How have organizational patterns become problematic, for present day institutions? Washington is a good example of the fact that all is not quite well, structurally speaking. If government activity were better aligned with a well functioning marketplace, today's political discussions certainly wouldn't be so polarized. Even though the twentieth century contained some notable exceptions (such as the interstate system), marketplace capacity no longer responds well, to "one size fits all" reforms or infrastructure.
Indeed, cynical commenters at some blogs are convinced the only "progress" in Washington is when no one gets their way! In a post at Econlog, Bryan Caplan reasoned that citizens are irrational to make excessive demands of government, because - collectively - doing so only tramples individual rights. However, this does not change the fact that some populations need to move forward on terms quite different from what others seek. How can governments respond?
Plus, resource capacity has changed to a far greater extent, than today's economic frameworks are able to take into account. Individual rights were simpler a century ago, when economic activity was more closely aligned with actual production. If citizens seek greater control now, it is because too many aspects of economic life have (temporarily) been lost to centralized processes.
Even so, this problem is not just about Washington, by any means. After all, states have followed similar patterns in centralization since mid twentieth century. Paradoxically, even though structural change is needed at local levels, the process still needs to be discussed, understood and validated at the level of national dialogue. In any event some reconfiguration is inevitable, as Tyler Cowen noted about government involvement in the evolving circumstance of driverless cars. Some of the points he raised made me think: wouldn't it be simpler, to just revert back to local transportation strategies? In the post, Cowen also mused, "Imagine if we had to write a new constitution today."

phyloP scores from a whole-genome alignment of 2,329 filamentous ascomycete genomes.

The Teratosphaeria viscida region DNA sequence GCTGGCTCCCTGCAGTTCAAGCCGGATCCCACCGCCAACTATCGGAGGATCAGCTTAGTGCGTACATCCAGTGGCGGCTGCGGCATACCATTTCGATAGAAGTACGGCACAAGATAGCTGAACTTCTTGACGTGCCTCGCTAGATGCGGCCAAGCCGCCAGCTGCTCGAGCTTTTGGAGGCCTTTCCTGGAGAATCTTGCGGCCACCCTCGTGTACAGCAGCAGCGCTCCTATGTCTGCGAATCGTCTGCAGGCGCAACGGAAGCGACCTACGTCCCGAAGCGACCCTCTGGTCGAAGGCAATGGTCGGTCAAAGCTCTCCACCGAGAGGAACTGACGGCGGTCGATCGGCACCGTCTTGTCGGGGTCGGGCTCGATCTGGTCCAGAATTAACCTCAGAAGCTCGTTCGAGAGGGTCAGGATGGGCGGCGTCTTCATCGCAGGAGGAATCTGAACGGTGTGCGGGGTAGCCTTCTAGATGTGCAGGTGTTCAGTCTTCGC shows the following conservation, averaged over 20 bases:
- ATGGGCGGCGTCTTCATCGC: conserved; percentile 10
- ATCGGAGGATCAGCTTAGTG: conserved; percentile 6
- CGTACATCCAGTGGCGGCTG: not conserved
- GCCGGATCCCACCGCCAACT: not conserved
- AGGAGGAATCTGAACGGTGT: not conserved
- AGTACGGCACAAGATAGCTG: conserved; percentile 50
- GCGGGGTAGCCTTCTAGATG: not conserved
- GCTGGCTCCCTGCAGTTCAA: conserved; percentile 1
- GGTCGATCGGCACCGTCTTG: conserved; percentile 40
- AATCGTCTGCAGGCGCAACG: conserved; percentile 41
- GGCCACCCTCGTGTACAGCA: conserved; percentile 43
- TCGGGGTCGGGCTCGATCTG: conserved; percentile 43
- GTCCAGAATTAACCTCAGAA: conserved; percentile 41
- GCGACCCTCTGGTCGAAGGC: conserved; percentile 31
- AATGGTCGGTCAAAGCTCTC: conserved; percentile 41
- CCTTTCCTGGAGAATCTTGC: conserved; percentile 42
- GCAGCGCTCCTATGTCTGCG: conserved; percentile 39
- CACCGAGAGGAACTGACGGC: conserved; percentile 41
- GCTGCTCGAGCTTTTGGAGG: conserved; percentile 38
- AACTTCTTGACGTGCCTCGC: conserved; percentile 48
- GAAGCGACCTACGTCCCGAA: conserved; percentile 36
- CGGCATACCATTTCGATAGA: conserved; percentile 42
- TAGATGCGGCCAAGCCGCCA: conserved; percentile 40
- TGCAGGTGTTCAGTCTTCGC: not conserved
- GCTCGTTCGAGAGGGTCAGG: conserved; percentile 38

Writing constitutions is no walk in the park! Would knowledge use systems need some form of "mini" economic constitutions at local levels? Perhaps the careful consideration involved, would at least benefit coordination processes. After several interesting books re America's beginnings, I've just started reading "Original Meanings: Politics and Ideas in the Making of the Constitution." Even the first chapter highlights the difficulties the founders encountered, as they struggled to build consensus among competing visions for the future.
And such visions, are also competing versions as to control. It is remarkable that our government has held together as well as it has. Who really wants more broad based rules for entire populations, beyond what has already occurred? Fortunately it would be possible instead to experiment with new economic guidelines for small groups, and provide infrastructure which is more responsive to different income and lifestyle patterns.
Hence I was glad to stumble across some Market Urbanism posts which consider local possibilities for reorganization efforts. Both of these posts have additional links which I intend to follow up on. Among other ideas, they discuss ways in which city shares might be held among the public, which ties in with still evolving thoughts regarding local corporations on my part.
In particular, it would be useful to get beyond public and private dichotomies, as the second Market Urbanism link stressed. Regular readers know that I tend to separate organizational patterns along the lines of tradable sectors versus non tradable sectors, because of the different dynamics involved. Tradable sectors are helpful for thinking about the forms of centralization which still work. On the other hand, decentralization for non tradable sectors, would provide means to think beyond old definitions, for public and private enterprise.